When Chris Gorman of Gorman Winery isn't turning grapes into praiseworthy nectar , he channels his creative energy into music and food. Addicted to the


Chris Gorman: Winemaker, Guitar Collector, Wannabe AC/DC Pinball Wizard

When Chris Gorman of Gorman Winery isn't turning grapes into praiseworthy nectar, he channels his creative energy into music and food. Addicted to the buzz of creating something out of nothing, Gorman is a great chef in his own right, winning last year's Iron Vintner Challenge, which returns for its third year on June 6th. Gorman spent eight months prepping for the contest that pits winemaker against winemaker in a test of culinary prowess. And when he's not making wine or food, he's making music--or at least collecting it. He's got a nice set of top-shelf guitars signed by legendary rockers and even picks up a guitar himself every now and then when reminiscing about his college band, The Crawdaddies, gets the better of him.

These are days of wine and (a whole lotta) Rosie for Gorman, who is getting ready to open a new tasting room in Woodinville in a couple of weeks--complete with the state's first AC/DC pinball machine.

Where did your passion for cooking come from?

I cooked a little bit in college. My buddy was a waiter in a restaurant called Il Fiasco in Bellingham. He fancied himself a cook so we used to kind of impress the ladies during our college years by whipping up a good meal. When I moved down here [in the early 90s], it was that time when all the cooking shows started popping up and I had my VCR hooked up to record the Great Chefs series.

It's rare to find somebody who's really into wine that's not into good food. That would be an anomaly.

At what point did you start to take cooking seriously?

I've always taken it seriously. I'm self-taught, but I do own quite a lot of cookbooks.

Iron Vintner final entree: Butter poached beef tenderloin, celery root puree, creamed spinach and fried garlic spear.
Why do you cook?

It's relaxing. I love to cook, for kind of the same reason I like to make wine. Whether you're a chef, musician or winemaker, you like to produce something.

What do you like to cook?

I love single-dish meals. One-pot, one-pan meals, like paella, risotto and cassoulet. I like slow-cooked meals, too--things that take 4-5 hours to cook; you open up a bottle of wine and you're usually falling over by the time the food is done.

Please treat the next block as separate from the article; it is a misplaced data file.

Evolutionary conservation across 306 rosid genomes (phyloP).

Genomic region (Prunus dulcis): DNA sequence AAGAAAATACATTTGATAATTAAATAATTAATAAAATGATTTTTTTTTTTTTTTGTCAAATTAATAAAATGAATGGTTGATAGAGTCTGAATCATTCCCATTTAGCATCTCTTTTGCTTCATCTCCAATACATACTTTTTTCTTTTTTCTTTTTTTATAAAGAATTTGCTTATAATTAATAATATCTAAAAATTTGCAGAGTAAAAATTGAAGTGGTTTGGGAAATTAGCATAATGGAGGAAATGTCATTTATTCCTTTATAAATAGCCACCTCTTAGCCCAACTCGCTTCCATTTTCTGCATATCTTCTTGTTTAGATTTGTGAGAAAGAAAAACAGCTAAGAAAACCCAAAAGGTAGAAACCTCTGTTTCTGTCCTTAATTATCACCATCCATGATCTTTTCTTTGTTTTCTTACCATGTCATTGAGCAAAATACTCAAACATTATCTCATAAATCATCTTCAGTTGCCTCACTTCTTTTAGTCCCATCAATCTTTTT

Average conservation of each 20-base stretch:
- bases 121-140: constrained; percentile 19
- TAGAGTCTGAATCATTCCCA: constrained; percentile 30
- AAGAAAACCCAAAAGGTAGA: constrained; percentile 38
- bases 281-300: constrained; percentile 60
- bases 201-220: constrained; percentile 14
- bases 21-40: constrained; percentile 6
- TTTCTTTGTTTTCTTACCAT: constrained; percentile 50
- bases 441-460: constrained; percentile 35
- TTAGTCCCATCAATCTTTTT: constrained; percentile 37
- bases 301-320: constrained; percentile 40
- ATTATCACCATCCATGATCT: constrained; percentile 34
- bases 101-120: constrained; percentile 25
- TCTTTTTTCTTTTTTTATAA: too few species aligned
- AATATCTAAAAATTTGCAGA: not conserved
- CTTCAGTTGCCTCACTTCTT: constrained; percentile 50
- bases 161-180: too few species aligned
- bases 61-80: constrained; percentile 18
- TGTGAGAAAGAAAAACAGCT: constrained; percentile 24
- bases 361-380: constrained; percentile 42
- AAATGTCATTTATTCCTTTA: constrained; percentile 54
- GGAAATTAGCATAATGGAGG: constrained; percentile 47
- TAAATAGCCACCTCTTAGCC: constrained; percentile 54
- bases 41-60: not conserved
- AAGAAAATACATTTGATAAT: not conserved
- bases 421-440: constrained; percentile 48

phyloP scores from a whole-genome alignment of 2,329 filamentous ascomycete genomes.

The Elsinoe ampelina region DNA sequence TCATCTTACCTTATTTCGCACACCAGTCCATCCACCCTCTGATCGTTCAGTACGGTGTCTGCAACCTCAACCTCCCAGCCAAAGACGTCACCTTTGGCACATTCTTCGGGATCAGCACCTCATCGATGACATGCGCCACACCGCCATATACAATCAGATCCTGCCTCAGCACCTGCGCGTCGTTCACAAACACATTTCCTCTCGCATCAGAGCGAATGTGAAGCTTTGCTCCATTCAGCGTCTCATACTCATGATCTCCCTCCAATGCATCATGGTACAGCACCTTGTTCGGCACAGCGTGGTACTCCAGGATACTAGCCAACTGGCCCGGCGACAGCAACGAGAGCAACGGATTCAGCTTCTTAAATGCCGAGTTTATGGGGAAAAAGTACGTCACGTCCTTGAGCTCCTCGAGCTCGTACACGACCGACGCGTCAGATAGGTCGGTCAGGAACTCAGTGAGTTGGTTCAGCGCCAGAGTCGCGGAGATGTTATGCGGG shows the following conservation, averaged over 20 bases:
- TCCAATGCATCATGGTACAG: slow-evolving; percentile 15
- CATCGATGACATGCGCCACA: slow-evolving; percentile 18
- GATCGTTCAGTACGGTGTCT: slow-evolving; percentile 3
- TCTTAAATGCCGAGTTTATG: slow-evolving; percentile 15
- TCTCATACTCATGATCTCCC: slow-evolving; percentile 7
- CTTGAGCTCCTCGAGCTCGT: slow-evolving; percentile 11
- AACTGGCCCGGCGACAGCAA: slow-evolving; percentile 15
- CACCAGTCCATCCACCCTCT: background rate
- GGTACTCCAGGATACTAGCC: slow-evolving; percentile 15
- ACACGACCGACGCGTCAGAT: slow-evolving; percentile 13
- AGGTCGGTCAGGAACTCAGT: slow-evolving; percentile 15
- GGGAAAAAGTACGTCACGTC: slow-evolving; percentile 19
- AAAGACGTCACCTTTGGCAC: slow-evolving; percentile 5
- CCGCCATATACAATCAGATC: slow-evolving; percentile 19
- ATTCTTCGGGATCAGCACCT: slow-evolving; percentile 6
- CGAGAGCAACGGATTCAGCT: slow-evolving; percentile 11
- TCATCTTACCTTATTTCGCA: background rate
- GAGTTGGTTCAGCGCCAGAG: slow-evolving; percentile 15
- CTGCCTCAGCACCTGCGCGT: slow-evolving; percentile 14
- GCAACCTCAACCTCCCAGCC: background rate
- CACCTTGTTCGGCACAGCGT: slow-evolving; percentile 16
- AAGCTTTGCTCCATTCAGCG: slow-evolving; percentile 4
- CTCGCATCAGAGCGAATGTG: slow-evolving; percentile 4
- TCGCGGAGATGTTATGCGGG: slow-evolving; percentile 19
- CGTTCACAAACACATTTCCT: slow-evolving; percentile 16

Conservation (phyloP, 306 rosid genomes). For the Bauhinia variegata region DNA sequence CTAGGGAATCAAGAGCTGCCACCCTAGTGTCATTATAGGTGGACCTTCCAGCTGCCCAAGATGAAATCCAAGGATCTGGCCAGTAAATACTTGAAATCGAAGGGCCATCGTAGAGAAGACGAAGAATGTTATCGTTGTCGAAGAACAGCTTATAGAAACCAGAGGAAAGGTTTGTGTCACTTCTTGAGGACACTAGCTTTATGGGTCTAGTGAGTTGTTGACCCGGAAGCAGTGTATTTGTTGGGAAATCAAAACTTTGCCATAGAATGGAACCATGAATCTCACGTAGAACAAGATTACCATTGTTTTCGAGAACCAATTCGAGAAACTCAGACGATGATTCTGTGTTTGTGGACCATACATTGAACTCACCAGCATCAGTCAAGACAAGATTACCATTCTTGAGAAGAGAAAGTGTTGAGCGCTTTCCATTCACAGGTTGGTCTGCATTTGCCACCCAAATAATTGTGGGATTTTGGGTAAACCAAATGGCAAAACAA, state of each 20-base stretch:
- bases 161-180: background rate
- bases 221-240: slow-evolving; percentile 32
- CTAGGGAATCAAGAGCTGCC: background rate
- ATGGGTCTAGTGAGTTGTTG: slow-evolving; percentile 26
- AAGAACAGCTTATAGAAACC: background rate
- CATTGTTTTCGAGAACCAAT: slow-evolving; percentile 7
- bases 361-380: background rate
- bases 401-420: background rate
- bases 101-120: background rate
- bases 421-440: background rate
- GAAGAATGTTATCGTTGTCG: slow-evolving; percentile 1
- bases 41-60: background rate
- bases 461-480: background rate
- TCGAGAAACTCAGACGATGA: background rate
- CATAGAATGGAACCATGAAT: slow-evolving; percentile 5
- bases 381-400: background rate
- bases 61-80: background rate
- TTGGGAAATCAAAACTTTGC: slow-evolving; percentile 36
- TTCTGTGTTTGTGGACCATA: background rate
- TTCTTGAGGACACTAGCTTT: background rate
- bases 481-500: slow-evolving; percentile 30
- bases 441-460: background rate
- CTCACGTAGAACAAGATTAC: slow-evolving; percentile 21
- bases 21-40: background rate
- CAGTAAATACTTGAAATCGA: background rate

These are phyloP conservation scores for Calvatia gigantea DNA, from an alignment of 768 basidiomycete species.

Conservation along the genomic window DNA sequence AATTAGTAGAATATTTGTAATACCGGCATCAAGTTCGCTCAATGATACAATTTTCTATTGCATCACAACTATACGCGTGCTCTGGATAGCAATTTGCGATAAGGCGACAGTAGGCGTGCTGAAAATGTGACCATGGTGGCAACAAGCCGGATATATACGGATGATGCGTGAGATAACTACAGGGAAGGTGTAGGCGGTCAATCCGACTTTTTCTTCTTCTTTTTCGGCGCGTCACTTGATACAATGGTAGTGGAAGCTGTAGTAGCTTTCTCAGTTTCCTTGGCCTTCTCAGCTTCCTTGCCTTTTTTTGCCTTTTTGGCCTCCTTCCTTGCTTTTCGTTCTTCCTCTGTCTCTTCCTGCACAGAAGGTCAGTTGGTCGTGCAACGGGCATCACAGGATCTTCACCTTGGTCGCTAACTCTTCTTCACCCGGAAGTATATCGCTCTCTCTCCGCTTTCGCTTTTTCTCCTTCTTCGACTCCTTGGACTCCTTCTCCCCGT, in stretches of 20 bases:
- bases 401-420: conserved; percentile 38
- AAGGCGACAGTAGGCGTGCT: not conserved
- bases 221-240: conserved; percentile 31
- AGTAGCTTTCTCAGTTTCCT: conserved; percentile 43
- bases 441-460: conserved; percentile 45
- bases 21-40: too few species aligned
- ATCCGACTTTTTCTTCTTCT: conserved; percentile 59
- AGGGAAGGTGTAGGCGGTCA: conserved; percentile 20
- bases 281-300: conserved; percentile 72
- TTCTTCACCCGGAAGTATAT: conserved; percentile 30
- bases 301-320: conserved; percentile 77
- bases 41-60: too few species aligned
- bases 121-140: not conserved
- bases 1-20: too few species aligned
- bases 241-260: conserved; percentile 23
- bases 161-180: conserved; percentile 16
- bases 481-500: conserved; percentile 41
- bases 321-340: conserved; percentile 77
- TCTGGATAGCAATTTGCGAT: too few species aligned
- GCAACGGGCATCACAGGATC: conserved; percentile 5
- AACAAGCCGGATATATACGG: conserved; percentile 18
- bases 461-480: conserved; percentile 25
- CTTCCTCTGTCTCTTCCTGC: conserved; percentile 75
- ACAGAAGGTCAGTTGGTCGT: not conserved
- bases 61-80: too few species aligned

How come you didn't pursue cooking as a career?

I would say I didn't even choose wine. And I don't think wine chose me, either. I fell into the wine business right out of college. Mike, the same buddy that worked in the Italian restaurant in Bellingham, got a job with Bianco-Rosso Imports and he got the sales job. He helped me get a job in the warehouse and so I was delivering wine and driving a forklift and keeping everything clean, which, as it turns out, are all valuable tools for owning a winery. That's all I really do anyways: I clean and I deliver wine.

Van Halen signed guitar.
How are you able to incorporate your love of music into your winemaking?

Guitars are now a business expense. I have 14 guitars that are either hung up on the wall or signed by some rock star I traded a case of wine for. We've got seven guitars in the tasting room right now.

Where are the other seven?

There's a couple hanging up next to my refrigerator in the winery. I've got two at my home and there's one in the new tasting room.

What's your most prized guitar?

I have a '71 Fender Stratocaster, American-made, that I pretty much learned on. I bought it at a pawn shop when I was like 15.

What's it worth?

I don't know. I probably paid $200 and it's got to be [worth] well into the thousands.

Who are some of the musicians you have signed guitars from?